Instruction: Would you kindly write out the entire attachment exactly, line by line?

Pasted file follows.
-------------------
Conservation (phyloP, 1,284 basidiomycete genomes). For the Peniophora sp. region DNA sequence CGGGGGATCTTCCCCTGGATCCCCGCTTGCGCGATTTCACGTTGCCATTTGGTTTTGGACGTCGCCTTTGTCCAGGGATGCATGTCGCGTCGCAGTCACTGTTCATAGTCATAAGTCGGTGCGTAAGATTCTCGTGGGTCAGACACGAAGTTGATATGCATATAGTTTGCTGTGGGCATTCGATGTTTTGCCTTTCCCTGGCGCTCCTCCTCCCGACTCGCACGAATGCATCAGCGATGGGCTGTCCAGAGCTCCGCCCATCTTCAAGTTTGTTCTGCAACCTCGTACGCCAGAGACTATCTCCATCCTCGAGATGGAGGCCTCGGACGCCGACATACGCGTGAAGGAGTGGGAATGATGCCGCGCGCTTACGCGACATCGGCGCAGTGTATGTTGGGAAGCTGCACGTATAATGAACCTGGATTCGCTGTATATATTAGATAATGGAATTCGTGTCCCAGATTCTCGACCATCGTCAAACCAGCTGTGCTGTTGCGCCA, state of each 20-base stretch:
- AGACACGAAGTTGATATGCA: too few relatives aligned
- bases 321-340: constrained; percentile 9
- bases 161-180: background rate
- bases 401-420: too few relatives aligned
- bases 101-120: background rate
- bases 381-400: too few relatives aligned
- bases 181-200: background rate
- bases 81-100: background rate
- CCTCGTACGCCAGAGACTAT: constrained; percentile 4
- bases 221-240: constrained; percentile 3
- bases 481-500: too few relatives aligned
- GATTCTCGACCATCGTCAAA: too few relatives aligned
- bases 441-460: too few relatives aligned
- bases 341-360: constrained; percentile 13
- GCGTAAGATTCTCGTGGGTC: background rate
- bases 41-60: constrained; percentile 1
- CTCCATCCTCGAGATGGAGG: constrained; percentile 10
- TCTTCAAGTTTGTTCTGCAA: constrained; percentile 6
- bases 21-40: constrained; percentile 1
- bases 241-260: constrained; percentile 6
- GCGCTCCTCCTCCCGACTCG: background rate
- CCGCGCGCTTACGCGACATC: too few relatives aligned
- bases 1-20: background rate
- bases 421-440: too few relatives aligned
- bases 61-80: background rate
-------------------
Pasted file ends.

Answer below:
Conservation (phyloP, 1,284 basidiomycete genomes). For the Peniophora sp. region DNA sequence CGGGGGATCTTCCCCTGGATCCCCGCTTGCGCGATTTCACGTTGCCATTTGGTTTTGGACGTCGCCTTTGTCCAGGGATGCATGTCGCGTCGCAGTCACTGTTCATAGTCATAAGTCGGTGCGTAAGATTCTCGTGGGTCAGACACGAAGTTGATATGCATATAGTTTGCTGTGGGCATTCGATGTTTTGCCTTTCCCTGGCGCTCCTCCTCCCGACTCGCACGAATGCATCAGCGATGGGCTGTCCAGAGCTCCGCCCATCTTCAAGTTTGTTCTGCAACCTCGTACGCCAGAGACTATCTCCATCCTCGAGATGGAGGCCTCGGACGCCGACATACGCGTGAAGGAGTGGGAATGATGCCGCGCGCTTACGCGACATCGGCGCAGTGTATGTTGGGAAGCTGCACGTATAATGAACCTGGATTCGCTGTATATATTAGATAATGGAATTCGTGTCCCAGATTCTCGACCATCGTCAAACCAGCTGTGCTGTTGCGCCA, state of each 20-base stretch:
- AGACACGAAGTTGATATGCA: too few relatives aligned
- bases 321-340: constrained; percentile 9
- bases 161-180: background rate
- bases 401-420: too few relatives aligned
- bases 101-120: background rate
- bases 381-400: too few relatives aligned
- bases 181-200: background rate
- bases 81-100: background rate
- CCTCGTACGCCAGAGACTAT: constrained; percentile 4
- bases 221-240: constrained; percentile 3
- bases 481-500: too few relatives aligned
- GATTCTCGACCATCGTCAAA: too few relatives aligned
- bases 441-460: too few relatives aligned
- bases 341-360: constrained; percentile 13
- GCGTAAGATTCTCGTGGGTC: background rate
- bases 41-60: constrained; percentile 1
- CTCCATCCTCGAGATGGAGG: constrained; percentile 10
- TCTTCAAGTTTGTTCTGCAA: constrained; percentile 6
- bases 21-40: constrained; percentile 1
- bases 241-260: constrained; percentile 6
- GCGCTCCTCCTCCCGACTCG: background rate
- CCGCGCGCTTACGCGACATC: too few relatives aligned
- bases 1-20: background rate
- bases 421-440: too few relatives aligned
- bases 61-80: background rate